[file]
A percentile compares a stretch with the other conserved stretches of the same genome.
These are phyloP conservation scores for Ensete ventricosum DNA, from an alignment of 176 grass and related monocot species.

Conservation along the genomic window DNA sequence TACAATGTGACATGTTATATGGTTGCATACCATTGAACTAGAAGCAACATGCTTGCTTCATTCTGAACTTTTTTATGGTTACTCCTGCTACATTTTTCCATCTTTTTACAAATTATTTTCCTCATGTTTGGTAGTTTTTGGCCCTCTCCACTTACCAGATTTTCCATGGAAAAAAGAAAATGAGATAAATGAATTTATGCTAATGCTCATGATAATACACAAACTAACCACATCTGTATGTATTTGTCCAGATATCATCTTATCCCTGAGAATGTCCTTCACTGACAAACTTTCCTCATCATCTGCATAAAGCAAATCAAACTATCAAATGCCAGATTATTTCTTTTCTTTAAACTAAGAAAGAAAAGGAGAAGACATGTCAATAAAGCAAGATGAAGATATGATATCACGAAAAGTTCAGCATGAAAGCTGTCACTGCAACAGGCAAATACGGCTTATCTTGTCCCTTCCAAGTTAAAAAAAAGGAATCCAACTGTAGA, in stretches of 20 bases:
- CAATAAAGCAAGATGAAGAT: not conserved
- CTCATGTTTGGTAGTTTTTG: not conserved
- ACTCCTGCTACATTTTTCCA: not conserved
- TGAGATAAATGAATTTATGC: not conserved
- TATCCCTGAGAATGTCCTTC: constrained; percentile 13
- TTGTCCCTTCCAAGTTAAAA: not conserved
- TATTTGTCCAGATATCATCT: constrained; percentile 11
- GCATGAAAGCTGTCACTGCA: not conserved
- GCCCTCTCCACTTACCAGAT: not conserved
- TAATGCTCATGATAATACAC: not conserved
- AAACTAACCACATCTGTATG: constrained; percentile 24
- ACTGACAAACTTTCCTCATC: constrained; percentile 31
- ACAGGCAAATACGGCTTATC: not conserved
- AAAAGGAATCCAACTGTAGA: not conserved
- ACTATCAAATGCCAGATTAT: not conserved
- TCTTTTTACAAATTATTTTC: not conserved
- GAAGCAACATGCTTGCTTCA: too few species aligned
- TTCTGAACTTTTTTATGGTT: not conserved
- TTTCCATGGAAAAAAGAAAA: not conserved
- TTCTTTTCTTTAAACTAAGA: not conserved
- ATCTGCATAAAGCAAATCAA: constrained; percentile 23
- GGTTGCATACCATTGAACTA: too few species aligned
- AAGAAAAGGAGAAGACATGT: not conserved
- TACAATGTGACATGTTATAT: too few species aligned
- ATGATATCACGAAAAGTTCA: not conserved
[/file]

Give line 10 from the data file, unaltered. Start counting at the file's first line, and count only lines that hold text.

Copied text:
- TATTTGTCCAGATATCATCT: constrained; percentile 11